As shown in
Referring still to
For inbound I/O data writes, a so-called direct I/O write (DIOWrite) transaction enables the inbound I/O write to target a processor's caches without going to memory. Data from the inbound write may be put into the processor's caches in the “M” state of a MESI protocol. This ensures that the data is consistent in the memory hierarchy. For the common case, where this data is copied into an application buffer, this saves one trip to memory. In conjunction with a CLINVD operation if this data is considered transient, it can be invalidated without a writeback, thus potentially saving two trips in memory, assuming that the “M” state line is eventually written to memory.
Referring now to
In another implementation, a direct write transaction may be used to place data into a caching agent without prior knowledge of the identification of a caching agent that already includes a copy of the line. In this variant, the DIO memory write transaction from the I/O device may cause the I/O agent to send out snoops to determine where the line is present. Then, the DIO write transaction as represented in
For inbound data reads, a so-called Direct I/O read (DIO Read) transaction enables an inbound I/O write to target a processor's caches without going to memory. A DIORead operation enables an inbound data read operation to get a snapshot of the current data, wherever it happens to be in the memory hierarchy, without changing its state. For example, if the data is in the “M” state in a particular processor's cache, the data is returned to the requester without causing a cache invalidate, leaving the eviction to the processor's least recently used (LRU) policy. Also, speculative reads are avoided, because in many of the common usage models when data is in the processor's caches, a read is issued to the memory controller only if the results from snooping indicates a miss.
In one variant of the DIO read transaction flow shown in
To mitigate the detrimental impact of cache pollution, embodiments may use a cache line invalidation operation. In general, with I/O related data movement there can be a considerable amount of transient data that is brought into a processor's caches, resulting in cache pollution. In addition, it also affects LRU policies regarding victim selection; ideally, data that is deemed transient should be preferred in victim selection after it has been operated upon. Still further, additional memory and system bus bandwidth is consumed for data that is modified and transient, e.g., cache eviction of lines written to by DIOWrites that are moved into destination buffers.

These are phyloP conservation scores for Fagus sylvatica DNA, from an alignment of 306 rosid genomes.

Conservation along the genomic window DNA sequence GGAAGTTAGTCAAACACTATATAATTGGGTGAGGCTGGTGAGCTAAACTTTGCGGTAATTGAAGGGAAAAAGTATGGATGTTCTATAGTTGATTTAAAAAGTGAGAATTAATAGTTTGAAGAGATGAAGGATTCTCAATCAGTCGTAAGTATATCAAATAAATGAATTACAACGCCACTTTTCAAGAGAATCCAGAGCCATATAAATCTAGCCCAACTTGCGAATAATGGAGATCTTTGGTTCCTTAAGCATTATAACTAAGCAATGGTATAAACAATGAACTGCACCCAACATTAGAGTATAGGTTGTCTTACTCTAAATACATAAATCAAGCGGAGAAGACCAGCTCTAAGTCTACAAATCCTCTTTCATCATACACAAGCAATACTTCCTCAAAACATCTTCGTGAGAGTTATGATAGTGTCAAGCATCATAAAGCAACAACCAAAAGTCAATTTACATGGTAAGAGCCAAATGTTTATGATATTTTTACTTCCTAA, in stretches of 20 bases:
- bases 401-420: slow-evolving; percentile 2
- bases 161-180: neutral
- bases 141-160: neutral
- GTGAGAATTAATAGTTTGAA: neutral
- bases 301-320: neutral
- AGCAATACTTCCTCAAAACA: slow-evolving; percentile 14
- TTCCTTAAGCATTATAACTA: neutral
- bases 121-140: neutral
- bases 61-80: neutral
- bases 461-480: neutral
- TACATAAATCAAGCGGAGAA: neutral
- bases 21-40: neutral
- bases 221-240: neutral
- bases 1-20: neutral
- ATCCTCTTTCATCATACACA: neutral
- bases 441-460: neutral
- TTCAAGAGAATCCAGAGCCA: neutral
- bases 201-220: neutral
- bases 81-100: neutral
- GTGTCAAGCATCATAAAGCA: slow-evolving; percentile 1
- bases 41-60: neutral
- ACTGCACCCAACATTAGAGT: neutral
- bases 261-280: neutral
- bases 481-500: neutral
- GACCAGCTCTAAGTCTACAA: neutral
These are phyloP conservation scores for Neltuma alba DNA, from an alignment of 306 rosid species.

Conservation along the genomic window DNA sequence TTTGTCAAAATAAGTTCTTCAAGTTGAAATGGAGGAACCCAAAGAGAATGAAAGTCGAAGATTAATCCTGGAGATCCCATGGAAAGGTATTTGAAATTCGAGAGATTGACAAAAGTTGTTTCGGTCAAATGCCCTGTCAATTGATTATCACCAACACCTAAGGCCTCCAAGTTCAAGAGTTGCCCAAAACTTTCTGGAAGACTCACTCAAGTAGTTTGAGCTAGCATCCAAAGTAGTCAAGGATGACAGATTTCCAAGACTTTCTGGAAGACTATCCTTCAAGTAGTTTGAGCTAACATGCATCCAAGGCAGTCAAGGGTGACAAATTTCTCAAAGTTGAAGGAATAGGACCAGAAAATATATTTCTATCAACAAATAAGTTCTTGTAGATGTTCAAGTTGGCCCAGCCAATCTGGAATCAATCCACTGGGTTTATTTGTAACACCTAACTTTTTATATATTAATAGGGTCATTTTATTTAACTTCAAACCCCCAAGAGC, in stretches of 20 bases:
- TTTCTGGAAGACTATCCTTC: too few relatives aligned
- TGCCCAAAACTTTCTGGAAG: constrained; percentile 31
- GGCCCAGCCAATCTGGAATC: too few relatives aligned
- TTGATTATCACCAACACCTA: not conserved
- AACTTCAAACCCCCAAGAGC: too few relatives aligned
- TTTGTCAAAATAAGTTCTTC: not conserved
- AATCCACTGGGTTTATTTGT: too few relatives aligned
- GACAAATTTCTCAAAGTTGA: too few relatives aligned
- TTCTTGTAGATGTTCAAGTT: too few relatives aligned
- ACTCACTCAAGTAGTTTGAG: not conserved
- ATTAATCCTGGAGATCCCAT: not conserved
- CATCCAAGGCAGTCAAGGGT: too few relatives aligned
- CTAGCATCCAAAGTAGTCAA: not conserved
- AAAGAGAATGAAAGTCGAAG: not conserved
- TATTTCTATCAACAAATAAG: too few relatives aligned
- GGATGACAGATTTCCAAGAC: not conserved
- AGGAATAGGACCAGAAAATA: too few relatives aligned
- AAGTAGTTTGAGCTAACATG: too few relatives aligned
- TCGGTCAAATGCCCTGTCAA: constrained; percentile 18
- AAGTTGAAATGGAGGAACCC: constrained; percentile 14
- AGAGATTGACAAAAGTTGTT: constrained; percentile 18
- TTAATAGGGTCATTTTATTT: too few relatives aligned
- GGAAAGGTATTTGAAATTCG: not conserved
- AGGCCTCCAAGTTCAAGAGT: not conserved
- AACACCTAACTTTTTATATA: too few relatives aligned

Accordingly, to avoid such ill effects, embodiments may use a user level instruction of an instruction set architecture (ISA) such as a CLINVD instruction to invalidate cache lines without writebacks to memory, even if the cache line is in the modified state. This saves memory and system bus bandwidth, and provides a means to manage (or trigger hints to) a cache LRU algorithm. The cache lines that are invalidated are available earlier than when the LRU would otherwise have made them available to be replaced. The use of this instruction thus may act as a hint to the cache LRU to put this line as the least recently used, making it available for victim selection.
Embodiments thus may consume lower memory bandwidth, reduce processor read latency (since data structures remain in cache), and consume lower system bus bandwidth and power. In this way, an I/O device may selectively control inbound and outbound data transfers from caches. That is, I/O data transfers may occur in and out of caches, allowing for software executing on the processor to operate at cache bandwidths and speeds as opposed to memory bandwidths and speeds. Furthermore, embodiments may bypass or minimize trips to memory for I/O-related data transfers by operating directly out of caches.
For more complete savings in memory bandwidth, the granularity of data transfers may be in terms of full cache lines. That is, a block of inbound data is mapped to an integer multiple of cache lines. Partial cache line transfers may incur memory accesses. Software and I/O device hardware may be optimized to re-size and align data structures to avoid partial cache line usage. With such optimizations, avoiding all memory accesses involved in I/O and processor communications may be possible.
Referring now to
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First processor 570 and second processor 580 may be coupled to a chipset 590 via P-P interconnects 552 and 554, respectively. As shown in
In turn, chipset 590 may be coupled to a first bus 516 via an interface 596. In one embodiment, first bus 516 may be a PCI bus, as defined by the PCI Local Bus Specification, Production Version, Revision 2.1, dated June 1995 or a bus such as the PCI Express™ bus or another third generation I/O interconnect bus, although the scope of the present invention is not so limited.
As shown in
Embodiments may be implemented in code and may be stored on a storage medium having stored thereon instructions which can be used to program a system to perform the instructions. The storage medium may include, but is not limited to, any type of disk including floppy disks, optical disks, compact disk read-only memories (CD-ROMs), compact disk rewritables (CD-RWs), and magneto-optical disks, semiconductor devices such as read-only memories (ROMs), random access memories (RAMs) such as dynamic random access memories (DRAMs), static random access memories (SRAMs), erasable programmable read-only memories (EPROMs), flash memories, electrically erasable programmable read-only memories (EEPROMs), magnetic or optical cards, or any other type of media suitable for storing electronic instructions.
While the present invention has been described with respect to a limited number of embodiments, those skilled in the art will appreciate numerous modifications and variations therefrom. It is intended that the appended claims cover all such modifications and variations as fall within the true spirit and scope of this present invention.